As a young clergyman, I was paid a stipend of $1,200 a month, no insurance or pension, all the farm eggs and deer meat I could eat, and frequent kind invitations to dinner in the homes of my parishioners.
As the congregation grew and there was talk of raising hundreds of thousands of dollars for land and a building, I found that my pride was deeply hurt. It occurred to me that the “value” placed on my ministry was insulting, at least in financial terms. I became very resentful.
My resentfulness manifested in anger at those who asked me for financial assistance — thinking many of those coming to me were financially better off than I was, and getting government help. One family in particular lived in my complex and came daily to my apartment to ask for money or food if I didn’t have money. I assumed, because of the filth they lived in, they were mentally challenged. Their water was always being turned off, so they seldom took baths.
Once while entertaining a group from the parish, the young daughter of the family (about 14 years old) came to my door to ask for help. I was mortified at the way she looked. I blew up, and told her to leave, and that I did not want to see her or anyone in her family again. When I returned to my guests, all but one congratulated me on how I handled the situation – I felt justified… As it happened, the family was evicted within the week.
Almost seven years later, as I was going through the check-out lane of an upscale grocery, I could not take my eyes off of the stunning young woman who was the cashier. As I paid and was getting ready to leave, she spoke. “Father Windsor, I don’t believe you remember me?” I answered, “Beloved, for the life of me, I know I should know who you are, but I just am not able to place you, I can’t imagine forgetting a young lady so beautiful…” She went on, “We were once neighbors, but you never wanted to see me, or my family again, I hope you are not too upset that I spoke…” I knew immediately who she was, the 14 year old I sent away.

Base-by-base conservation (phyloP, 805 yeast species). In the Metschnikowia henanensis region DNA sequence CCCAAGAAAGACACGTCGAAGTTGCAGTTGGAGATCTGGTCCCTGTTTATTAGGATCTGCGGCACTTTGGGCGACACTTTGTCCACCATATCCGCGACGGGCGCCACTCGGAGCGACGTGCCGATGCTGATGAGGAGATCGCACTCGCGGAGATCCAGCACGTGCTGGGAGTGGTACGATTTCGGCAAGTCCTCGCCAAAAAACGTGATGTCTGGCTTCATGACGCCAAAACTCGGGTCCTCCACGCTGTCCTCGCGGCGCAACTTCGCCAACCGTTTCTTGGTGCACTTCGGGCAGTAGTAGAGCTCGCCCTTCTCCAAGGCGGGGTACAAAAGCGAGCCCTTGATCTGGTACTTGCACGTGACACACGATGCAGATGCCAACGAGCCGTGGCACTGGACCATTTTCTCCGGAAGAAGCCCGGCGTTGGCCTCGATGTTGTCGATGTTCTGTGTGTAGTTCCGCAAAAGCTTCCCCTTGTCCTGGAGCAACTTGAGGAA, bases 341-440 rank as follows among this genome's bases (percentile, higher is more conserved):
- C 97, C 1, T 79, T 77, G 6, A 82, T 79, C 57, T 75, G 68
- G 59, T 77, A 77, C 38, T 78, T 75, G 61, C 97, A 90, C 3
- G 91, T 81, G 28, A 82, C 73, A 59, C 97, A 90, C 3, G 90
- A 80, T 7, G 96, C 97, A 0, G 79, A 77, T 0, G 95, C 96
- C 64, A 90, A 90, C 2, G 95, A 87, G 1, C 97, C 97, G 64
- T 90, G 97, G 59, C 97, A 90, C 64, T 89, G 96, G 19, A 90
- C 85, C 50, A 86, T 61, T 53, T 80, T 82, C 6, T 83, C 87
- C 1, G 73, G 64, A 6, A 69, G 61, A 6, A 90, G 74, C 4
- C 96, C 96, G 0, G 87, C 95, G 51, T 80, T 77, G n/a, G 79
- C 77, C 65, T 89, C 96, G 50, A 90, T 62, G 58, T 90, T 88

The woman who did not congratulate me on being so unkind to the young girl at my door years before, left my gathering to go out and talk with her. She befriended her, stayed in touch with her, and when her parents were killed in a car accident took her in for a few weeks, until she was adopted by an aunt. This young woman attended a local, and prestigious college. Soon she would be married. I apologized for being so unkind. She had the grace to say, “Fr. Van, my family misused you, and you were under a lot of stress yourself. It is OK, if you need it you have my forgiveness, you have it, but also you must accept my thanks for having such nice parishioners, many of whom have helped transform me.”
The parishioner who helped the young girl, laughed when I confronted her about it all, and the fact she kept it from me. Not unkindly, she said, “Van, you talk so much about the ‘beauty of holiness’ in us all, by the virtue of God’s image, yet you only notice the finished product… I don’t mind getting my hands dirty…”
Well I hope that I now see the beauty of holiness in each person, and I hope and pray I am willing to get my hands dirty. More importantly, I pray I am not such an arrogant prig that I never again overlook the opportunity to be an instrument of Christ.
The Rev. Walter Van Zandt Windsor is rector at Trinity Episcopal Church.
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